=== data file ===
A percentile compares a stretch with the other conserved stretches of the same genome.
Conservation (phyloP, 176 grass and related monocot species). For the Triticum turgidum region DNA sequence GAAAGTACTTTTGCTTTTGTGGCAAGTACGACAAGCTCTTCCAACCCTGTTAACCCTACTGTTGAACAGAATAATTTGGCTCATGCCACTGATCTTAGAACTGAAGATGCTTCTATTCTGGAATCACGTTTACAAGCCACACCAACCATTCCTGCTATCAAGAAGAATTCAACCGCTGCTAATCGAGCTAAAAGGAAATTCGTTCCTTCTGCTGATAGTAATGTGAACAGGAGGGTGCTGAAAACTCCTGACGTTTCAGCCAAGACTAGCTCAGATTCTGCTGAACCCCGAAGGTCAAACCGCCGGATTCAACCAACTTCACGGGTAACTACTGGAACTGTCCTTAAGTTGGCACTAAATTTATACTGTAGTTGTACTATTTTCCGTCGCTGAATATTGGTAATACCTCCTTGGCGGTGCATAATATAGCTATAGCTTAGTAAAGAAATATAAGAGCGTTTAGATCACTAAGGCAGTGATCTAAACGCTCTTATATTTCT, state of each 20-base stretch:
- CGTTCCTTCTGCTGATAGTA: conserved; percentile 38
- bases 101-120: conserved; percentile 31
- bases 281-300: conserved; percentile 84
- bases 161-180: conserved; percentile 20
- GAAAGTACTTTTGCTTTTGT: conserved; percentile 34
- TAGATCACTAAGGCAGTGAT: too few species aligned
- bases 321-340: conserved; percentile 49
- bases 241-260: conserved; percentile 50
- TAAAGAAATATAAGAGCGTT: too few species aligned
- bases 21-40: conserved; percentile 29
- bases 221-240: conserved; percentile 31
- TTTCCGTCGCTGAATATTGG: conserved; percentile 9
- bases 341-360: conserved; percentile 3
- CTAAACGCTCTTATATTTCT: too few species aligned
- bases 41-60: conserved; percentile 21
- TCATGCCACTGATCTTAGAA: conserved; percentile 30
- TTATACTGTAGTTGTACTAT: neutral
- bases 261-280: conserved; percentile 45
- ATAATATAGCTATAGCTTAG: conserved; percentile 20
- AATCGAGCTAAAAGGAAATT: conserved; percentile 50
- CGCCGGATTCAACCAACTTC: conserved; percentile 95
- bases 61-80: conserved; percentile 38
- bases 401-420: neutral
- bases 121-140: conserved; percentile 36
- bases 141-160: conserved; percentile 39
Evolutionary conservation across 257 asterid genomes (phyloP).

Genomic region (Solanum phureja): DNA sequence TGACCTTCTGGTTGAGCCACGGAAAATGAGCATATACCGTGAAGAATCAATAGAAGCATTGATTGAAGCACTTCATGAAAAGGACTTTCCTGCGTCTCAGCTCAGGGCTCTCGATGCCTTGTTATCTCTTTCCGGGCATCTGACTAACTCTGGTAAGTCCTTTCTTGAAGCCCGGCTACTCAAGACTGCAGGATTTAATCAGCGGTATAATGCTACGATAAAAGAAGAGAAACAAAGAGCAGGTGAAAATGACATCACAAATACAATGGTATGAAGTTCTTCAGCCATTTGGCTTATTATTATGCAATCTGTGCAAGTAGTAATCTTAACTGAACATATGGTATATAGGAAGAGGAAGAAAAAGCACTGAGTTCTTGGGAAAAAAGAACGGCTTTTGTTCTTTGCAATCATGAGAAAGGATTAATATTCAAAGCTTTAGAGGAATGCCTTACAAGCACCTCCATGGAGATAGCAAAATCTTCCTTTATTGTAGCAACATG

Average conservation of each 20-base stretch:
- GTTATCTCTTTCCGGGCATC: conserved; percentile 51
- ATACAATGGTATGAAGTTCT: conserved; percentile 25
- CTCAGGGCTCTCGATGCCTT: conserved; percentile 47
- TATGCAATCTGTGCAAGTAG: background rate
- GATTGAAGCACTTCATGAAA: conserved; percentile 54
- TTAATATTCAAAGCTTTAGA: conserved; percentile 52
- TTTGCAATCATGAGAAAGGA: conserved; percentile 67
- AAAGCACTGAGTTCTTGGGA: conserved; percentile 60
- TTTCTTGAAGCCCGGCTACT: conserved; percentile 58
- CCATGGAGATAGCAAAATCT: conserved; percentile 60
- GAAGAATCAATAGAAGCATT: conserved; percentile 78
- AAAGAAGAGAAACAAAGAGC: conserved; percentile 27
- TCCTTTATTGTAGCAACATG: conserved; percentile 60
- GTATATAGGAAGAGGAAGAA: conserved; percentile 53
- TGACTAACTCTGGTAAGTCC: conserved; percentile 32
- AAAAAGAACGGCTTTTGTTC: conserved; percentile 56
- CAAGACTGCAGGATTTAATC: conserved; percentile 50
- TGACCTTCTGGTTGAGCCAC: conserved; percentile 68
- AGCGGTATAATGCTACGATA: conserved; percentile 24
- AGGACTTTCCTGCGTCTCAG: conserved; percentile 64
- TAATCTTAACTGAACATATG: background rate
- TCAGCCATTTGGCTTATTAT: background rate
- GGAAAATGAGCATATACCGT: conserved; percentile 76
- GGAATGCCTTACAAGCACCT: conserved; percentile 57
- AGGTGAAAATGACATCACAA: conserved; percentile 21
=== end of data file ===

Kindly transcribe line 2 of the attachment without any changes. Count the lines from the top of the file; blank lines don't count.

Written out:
Conservation (phyloP, 176 grass and related monocot species). For the Triticum turgidum region DNA sequence GAAAGTACTTTTGCTTTTGTGGCAAGTACGACAAGCTCTTCCAACCCTGTTAACCCTACTGTTGAACAGAATAATTTGGCTCATGCCACTGATCTTAGAACTGAAGATGCTTCTATTCTGGAATCACGTTTACAAGCCACACCAACCATTCCTGCTATCAAGAAGAATTCAACCGCTGCTAATCGAGCTAAAAGGAAATTCGTTCCTTCTGCTGATAGTAATGTGAACAGGAGGGTGCTGAAAACTCCTGACGTTTCAGCCAAGACTAGCTCAGATTCTGCTGAACCCCGAAGGTCAAACCGCCGGATTCAACCAACTTCACGGGTAACTACTGGAACTGTCCTTAAGTTGGCACTAAATTTATACTGTAGTTGTACTATTTTCCGTCGCTGAATATTGGTAATACCTCCTTGGCGGTGCATAATATAGCTATAGCTTAGTAAAGAAATATAAGAGCGTTTAGATCACTAAGGCAGTGATCTAAACGCTCTTATATTTCT, state of each 20-base stretch: